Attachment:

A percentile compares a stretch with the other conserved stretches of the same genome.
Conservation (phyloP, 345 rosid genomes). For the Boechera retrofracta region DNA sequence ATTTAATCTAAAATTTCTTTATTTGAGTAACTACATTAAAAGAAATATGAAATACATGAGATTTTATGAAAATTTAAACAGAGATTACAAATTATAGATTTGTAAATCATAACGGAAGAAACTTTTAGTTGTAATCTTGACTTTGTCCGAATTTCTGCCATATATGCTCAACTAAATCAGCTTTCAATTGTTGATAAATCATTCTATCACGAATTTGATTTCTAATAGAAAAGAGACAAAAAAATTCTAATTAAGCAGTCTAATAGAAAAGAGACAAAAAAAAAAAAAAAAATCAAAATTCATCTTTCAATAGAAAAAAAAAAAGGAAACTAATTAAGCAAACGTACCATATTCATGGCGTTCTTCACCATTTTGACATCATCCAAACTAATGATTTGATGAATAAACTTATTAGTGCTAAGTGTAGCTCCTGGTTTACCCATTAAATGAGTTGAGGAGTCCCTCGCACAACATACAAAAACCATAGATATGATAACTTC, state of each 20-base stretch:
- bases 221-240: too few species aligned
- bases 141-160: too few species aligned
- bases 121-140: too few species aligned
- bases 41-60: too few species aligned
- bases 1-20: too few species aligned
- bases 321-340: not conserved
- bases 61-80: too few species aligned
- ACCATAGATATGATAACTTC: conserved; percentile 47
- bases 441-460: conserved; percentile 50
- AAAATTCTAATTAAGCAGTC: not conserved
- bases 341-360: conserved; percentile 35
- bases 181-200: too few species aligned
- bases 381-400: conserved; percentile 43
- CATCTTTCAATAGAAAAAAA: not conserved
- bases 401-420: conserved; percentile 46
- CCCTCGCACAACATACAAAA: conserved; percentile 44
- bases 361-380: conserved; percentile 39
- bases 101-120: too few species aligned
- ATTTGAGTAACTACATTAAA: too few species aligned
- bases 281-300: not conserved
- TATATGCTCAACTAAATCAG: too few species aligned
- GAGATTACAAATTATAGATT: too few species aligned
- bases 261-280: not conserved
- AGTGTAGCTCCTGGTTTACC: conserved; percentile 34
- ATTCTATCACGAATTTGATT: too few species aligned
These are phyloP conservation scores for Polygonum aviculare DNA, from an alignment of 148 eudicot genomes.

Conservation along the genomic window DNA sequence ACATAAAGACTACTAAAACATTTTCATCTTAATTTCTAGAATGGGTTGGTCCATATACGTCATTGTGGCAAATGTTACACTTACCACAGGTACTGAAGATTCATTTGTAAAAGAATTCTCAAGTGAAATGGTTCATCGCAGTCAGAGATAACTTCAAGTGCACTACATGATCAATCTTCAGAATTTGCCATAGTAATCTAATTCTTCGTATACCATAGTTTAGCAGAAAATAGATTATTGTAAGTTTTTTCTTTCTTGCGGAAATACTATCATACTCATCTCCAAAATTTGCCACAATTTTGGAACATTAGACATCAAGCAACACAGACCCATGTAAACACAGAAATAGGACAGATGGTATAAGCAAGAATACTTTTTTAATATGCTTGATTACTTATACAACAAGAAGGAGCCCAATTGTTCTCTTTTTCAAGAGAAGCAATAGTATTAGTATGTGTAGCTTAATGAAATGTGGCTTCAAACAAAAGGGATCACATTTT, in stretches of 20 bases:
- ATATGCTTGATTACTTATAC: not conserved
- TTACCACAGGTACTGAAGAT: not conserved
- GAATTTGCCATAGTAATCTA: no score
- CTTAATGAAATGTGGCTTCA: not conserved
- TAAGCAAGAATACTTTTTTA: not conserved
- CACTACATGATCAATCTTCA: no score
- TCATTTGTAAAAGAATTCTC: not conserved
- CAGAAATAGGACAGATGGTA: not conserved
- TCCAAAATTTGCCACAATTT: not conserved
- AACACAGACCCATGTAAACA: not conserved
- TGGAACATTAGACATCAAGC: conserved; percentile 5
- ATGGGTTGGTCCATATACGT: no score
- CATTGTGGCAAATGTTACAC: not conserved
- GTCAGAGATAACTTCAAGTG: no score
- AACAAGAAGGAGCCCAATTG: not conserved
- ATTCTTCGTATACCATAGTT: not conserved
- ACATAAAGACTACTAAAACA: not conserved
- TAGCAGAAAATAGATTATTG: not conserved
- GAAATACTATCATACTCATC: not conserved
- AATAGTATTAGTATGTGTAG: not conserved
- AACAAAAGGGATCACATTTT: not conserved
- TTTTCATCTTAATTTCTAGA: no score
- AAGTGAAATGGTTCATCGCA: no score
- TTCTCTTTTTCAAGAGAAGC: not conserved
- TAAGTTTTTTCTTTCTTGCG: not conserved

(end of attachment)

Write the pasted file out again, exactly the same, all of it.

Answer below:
A percentile compares a stretch with the other conserved stretches of the same genome.
Conservation (phyloP, 345 rosid genomes). For the Boechera retrofracta region DNA sequence ATTTAATCTAAAATTTCTTTATTTGAGTAACTACATTAAAAGAAATATGAAATACATGAGATTTTATGAAAATTTAAACAGAGATTACAAATTATAGATTTGTAAATCATAACGGAAGAAACTTTTAGTTGTAATCTTGACTTTGTCCGAATTTCTGCCATATATGCTCAACTAAATCAGCTTTCAATTGTTGATAAATCATTCTATCACGAATTTGATTTCTAATAGAAAAGAGACAAAAAAATTCTAATTAAGCAGTCTAATAGAAAAGAGACAAAAAAAAAAAAAAAAATCAAAATTCATCTTTCAATAGAAAAAAAAAAAGGAAACTAATTAAGCAAACGTACCATATTCATGGCGTTCTTCACCATTTTGACATCATCCAAACTAATGATTTGATGAATAAACTTATTAGTGCTAAGTGTAGCTCCTGGTTTACCCATTAAATGAGTTGAGGAGTCCCTCGCACAACATACAAAAACCATAGATATGATAACTTC, state of each 20-base stretch:
- bases 221-240: too few species aligned
- bases 141-160: too few species aligned
- bases 121-140: too few species aligned
- bases 41-60: too few species aligned
- bases 1-20: too few species aligned
- bases 321-340: not conserved
- bases 61-80: too few species aligned
- ACCATAGATATGATAACTTC: conserved; percentile 47
- bases 441-460: conserved; percentile 50
- AAAATTCTAATTAAGCAGTC: not conserved
- bases 341-360: conserved; percentile 35
- bases 181-200: too few species aligned
- bases 381-400: conserved; percentile 43
- CATCTTTCAATAGAAAAAAA: not conserved
- bases 401-420: conserved; percentile 46
- CCCTCGCACAACATACAAAA: conserved; percentile 44
- bases 361-380: conserved; percentile 39
- bases 101-120: too few species aligned
- ATTTGAGTAACTACATTAAA: too few species aligned
- bases 281-300: not conserved
- TATATGCTCAACTAAATCAG: too few species aligned
- GAGATTACAAATTATAGATT: too few species aligned
- bases 261-280: not conserved
- AGTGTAGCTCCTGGTTTACC: conserved; percentile 34
- ATTCTATCACGAATTTGATT: too few species aligned
These are phyloP conservation scores for Polygonum aviculare DNA, from an alignment of 148 eudicot genomes.

Conservation along the genomic window DNA sequence ACATAAAGACTACTAAAACATTTTCATCTTAATTTCTAGAATGGGTTGGTCCATATACGTCATTGTGGCAAATGTTACACTTACCACAGGTACTGAAGATTCATTTGTAAAAGAATTCTCAAGTGAAATGGTTCATCGCAGTCAGAGATAACTTCAAGTGCACTACATGATCAATCTTCAGAATTTGCCATAGTAATCTAATTCTTCGTATACCATAGTTTAGCAGAAAATAGATTATTGTAAGTTTTTTCTTTCTTGCGGAAATACTATCATACTCATCTCCAAAATTTGCCACAATTTTGGAACATTAGACATCAAGCAACACAGACCCATGTAAACACAGAAATAGGACAGATGGTATAAGCAAGAATACTTTTTTAATATGCTTGATTACTTATACAACAAGAAGGAGCCCAATTGTTCTCTTTTTCAAGAGAAGCAATAGTATTAGTATGTGTAGCTTAATGAAATGTGGCTTCAAACAAAAGGGATCACATTTT, in stretches of 20 bases:
- ATATGCTTGATTACTTATAC: not conserved
- TTACCACAGGTACTGAAGAT: not conserved
- GAATTTGCCATAGTAATCTA: no score
- CTTAATGAAATGTGGCTTCA: not conserved
- TAAGCAAGAATACTTTTTTA: not conserved
- CACTACATGATCAATCTTCA: no score
- TCATTTGTAAAAGAATTCTC: not conserved
- CAGAAATAGGACAGATGGTA: not conserved
- TCCAAAATTTGCCACAATTT: not conserved
- AACACAGACCCATGTAAACA: not conserved
- TGGAACATTAGACATCAAGC: conserved; percentile 5
- ATGGGTTGGTCCATATACGT: no score
- CATTGTGGCAAATGTTACAC: not conserved
- GTCAGAGATAACTTCAAGTG: no score
- AACAAGAAGGAGCCCAATTG: not conserved
- ATTCTTCGTATACCATAGTT: not conserved
- ACATAAAGACTACTAAAACA: not conserved
- TAGCAGAAAATAGATTATTG: not conserved
- GAAATACTATCATACTCATC: not conserved
- AATAGTATTAGTATGTGTAG: not conserved
- AACAAAAGGGATCACATTTT: not conserved
- TTTTCATCTTAATTTCTAGA: no score
- AAGTGAAATGGTTCATCGCA: no score
- TTCTCTTTTTCAAGAGAAGC: not conserved
- TAAGTTTTTTCTTTCTTGCG: not conserved